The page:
Bankole: Detroit’s long journey to equity
Kresge Foundation’s $50 million commitment to create a new K-12 school with wrap-around services on the campus of Marygrove College is an important step. According to officials, this latest endeavor is expected to help more than 1,000 children in the northwest area of the city.
“Community development isn’t just happening in downtown and Midtown, and it isn’t just about bricks and mortar,” Kresge CEO Rip Rapson said in a statement. “This is community development that invests in people, in the social fabric that makes neighborhoods unique. That’s what the future of this campus represents.”
While I applaud their efforts, the ultimate impact of this commitment will be determined by the consistency of Kresge in carrying through in all aspects of the commitment over time.
As with any good thing there is enthusiastic support for this historic endeavor. Unfortunately, in other instances Detroit has been the recipient of grand promises that have not panned out. And sometimes even in cases where large checks have been written for specific projects in the past, there was little to show for it because poverty and inequality remain a blazing reality in the city.
That is why Detroiters I speak with remain skeptical about good gestures until they see the real results. It is not that they are not appreciative of what Kresge under Rapson is doing. But they have watched public and private partnerships unveiled at high profile press conferences with little or no public input, especially from the residents of the area who would be most impacted.
Such past indifference to the opinions of the people — residents and advocates — who have long been in the trenches and understand what it means for many disadvantaged families living in poverty should not be repeated this time around. Because it explains why some are quick to dismiss any grand announcement from benevolent entities as just one more helicopter approach to solving entrenched issues.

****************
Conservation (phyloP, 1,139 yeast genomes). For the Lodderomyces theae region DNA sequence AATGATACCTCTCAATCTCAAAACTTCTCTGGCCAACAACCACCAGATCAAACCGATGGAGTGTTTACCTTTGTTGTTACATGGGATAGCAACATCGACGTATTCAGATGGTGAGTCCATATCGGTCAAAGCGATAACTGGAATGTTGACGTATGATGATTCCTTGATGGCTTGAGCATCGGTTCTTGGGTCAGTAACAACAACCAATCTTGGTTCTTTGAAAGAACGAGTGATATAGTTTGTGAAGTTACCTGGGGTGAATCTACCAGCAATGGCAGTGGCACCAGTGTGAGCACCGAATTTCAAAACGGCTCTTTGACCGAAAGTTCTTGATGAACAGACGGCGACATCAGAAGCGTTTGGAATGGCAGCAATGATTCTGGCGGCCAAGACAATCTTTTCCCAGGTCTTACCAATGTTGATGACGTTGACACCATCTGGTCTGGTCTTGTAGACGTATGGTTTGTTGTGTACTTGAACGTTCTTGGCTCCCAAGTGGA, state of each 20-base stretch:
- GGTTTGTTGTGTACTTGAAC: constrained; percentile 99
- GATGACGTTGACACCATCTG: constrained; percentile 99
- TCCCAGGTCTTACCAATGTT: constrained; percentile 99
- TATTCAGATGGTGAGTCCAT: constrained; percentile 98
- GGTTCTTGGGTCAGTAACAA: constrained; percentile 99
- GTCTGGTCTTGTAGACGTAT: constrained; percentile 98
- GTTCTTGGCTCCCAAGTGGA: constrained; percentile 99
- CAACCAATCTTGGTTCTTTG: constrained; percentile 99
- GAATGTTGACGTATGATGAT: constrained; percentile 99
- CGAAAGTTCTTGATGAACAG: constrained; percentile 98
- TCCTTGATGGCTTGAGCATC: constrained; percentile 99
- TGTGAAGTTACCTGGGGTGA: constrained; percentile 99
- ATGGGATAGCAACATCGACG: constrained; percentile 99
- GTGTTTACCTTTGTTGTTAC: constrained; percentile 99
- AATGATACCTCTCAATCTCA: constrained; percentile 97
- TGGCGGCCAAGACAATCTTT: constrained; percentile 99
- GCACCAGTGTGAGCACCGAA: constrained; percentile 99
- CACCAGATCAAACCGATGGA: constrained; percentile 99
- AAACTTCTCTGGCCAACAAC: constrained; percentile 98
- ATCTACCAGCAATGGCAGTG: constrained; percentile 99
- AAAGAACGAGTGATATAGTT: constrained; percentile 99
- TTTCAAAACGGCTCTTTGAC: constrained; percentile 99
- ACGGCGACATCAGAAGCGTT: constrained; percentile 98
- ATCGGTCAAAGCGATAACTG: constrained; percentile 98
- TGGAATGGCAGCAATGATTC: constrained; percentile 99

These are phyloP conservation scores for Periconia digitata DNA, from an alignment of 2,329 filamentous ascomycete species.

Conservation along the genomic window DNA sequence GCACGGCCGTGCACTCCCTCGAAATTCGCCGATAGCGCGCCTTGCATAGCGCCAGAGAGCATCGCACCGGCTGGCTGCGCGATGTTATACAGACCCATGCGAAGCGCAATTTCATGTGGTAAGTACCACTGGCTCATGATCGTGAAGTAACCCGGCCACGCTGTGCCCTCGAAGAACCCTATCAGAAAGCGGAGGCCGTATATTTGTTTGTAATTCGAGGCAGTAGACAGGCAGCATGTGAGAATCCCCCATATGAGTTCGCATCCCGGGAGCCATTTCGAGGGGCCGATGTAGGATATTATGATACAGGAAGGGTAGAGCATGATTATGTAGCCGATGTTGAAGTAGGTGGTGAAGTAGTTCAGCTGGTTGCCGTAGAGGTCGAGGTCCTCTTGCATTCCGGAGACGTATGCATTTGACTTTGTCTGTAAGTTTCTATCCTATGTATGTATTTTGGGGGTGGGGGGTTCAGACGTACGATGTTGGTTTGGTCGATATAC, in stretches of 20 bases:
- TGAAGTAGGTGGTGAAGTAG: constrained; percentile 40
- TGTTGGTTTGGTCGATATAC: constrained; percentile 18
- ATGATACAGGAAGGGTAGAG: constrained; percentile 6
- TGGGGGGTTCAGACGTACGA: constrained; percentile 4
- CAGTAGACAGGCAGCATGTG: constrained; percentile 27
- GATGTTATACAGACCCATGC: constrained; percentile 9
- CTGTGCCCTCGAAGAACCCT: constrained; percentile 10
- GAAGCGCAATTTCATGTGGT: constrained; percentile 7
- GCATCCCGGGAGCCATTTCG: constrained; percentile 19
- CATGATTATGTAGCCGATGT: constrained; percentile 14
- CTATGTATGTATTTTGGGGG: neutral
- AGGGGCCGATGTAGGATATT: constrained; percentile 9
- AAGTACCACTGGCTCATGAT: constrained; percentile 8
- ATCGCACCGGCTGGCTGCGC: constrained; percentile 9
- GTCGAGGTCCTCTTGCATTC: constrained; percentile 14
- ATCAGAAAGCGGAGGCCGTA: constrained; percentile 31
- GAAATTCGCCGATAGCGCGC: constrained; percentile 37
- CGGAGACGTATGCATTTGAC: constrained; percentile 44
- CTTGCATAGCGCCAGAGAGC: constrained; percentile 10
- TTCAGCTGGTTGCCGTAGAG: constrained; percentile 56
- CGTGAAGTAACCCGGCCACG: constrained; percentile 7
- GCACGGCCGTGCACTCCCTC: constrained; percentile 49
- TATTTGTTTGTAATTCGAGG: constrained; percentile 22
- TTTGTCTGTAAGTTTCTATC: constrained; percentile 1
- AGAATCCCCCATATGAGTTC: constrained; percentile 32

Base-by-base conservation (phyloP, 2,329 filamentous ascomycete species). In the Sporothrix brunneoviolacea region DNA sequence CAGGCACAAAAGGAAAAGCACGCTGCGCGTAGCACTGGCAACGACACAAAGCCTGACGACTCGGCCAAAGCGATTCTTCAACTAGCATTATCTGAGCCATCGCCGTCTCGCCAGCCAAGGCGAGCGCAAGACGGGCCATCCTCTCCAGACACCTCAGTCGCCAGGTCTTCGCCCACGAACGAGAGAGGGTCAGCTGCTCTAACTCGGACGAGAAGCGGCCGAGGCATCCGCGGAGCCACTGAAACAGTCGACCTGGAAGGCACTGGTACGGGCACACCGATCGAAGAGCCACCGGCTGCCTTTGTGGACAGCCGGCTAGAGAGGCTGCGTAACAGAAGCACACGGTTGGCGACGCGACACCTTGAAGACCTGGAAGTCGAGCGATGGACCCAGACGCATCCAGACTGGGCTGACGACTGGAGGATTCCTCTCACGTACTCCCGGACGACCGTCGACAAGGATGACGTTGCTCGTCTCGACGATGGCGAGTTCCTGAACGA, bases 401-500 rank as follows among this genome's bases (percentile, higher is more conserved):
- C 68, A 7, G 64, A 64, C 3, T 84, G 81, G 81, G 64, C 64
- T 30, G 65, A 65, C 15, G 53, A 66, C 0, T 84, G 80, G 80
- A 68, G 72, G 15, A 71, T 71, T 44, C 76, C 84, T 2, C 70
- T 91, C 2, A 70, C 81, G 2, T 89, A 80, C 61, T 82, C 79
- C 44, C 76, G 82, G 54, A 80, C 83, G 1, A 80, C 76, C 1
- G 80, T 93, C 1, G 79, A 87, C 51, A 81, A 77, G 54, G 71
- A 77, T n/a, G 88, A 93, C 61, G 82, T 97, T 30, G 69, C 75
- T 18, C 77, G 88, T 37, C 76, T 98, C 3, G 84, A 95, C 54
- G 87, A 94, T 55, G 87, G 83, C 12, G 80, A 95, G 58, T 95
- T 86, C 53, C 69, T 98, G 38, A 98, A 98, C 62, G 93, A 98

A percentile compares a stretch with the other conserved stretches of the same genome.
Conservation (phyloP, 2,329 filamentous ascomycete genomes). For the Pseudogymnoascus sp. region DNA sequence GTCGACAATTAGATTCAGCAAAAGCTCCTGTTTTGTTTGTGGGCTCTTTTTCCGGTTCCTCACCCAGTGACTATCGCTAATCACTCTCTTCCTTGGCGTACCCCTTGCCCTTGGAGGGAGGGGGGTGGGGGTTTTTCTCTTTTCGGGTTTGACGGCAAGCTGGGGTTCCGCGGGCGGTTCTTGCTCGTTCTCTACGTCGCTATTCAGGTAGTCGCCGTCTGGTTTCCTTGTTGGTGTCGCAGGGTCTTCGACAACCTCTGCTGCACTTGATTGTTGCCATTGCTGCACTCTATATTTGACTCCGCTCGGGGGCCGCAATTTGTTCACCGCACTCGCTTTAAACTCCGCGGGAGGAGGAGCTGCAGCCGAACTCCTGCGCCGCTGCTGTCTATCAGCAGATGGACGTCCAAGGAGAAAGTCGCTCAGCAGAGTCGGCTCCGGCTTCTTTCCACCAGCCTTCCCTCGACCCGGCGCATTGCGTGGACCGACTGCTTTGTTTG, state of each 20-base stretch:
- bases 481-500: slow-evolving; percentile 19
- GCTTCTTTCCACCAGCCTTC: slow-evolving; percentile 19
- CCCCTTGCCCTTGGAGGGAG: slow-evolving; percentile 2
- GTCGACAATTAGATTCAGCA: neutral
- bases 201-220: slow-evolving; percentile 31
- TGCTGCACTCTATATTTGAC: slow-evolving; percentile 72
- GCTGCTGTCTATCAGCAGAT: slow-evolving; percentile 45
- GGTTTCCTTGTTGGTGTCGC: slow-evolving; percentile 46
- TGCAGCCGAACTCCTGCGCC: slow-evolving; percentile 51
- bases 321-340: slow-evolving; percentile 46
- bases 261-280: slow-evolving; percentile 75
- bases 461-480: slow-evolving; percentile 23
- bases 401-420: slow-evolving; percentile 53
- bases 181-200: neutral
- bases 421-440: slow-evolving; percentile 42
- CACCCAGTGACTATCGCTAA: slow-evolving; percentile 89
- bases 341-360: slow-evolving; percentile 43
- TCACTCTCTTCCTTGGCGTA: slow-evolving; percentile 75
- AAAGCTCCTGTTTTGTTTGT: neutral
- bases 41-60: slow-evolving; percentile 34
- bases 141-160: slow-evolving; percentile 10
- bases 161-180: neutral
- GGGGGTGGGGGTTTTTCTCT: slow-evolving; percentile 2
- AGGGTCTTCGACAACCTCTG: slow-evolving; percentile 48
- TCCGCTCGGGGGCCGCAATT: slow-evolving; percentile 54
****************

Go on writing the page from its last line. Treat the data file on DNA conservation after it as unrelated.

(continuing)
Let’s be honest. Addressing social equity is more than writing one big check. It has to concretely involve those whose lives are daily impacted by the sordid realities of inequity.
For example, I have yet to see any recent announcement that places center stage the families and children whose lives could ultimately be transformed by these efforts. After all, equity is about people. The people who will be the focus of any undertaking to improve their lives should be made visible and their voices heard.
I had a similar conversation several years ago with then Skillman Foundation CEO Carol Goss and David Egner, the former head of the New Economy Initiative and the Hudson-Webber Foundation.
We were in Goss’ office for an hour discussing what equity and public leadership should look like. In all of our conversation, what continued to re-emerge as a potential problem was the absence of engagement with those whose lives are exhibits of inequality and the need to be intentional about driving social change. Egner and I had an exchange, in which I mentioned that we need to move from the rosy jargon of social equity to intentional equity.
What good does it do to spend millions on social programs and have no effect where it matters, as periodic reports tell us inequality isn’t decreasing in the city? But if you are intentional about equity, you don’t only write a check, you follow the dollars to make sure that it is producing the intended results.
The goodwill that drives these public initiatives like the Kresge commitment cannot be ignored. But experience requires a note of caution because millions have been invested in the city in the past, and still Detroit remains an epicenter of the battle against economic inequality in the nation.
I’m all for the next big rollout as long as it is rooted in the idea that social transformation doesn’t come from the top, but rather it moves from the bottom up. Detroit has been in a long and painful journey regarding the truth about real equity. And whenever we pause in this journey and look back, the challenges facing the city make it look as if we are taking one step forward and two steps backward.
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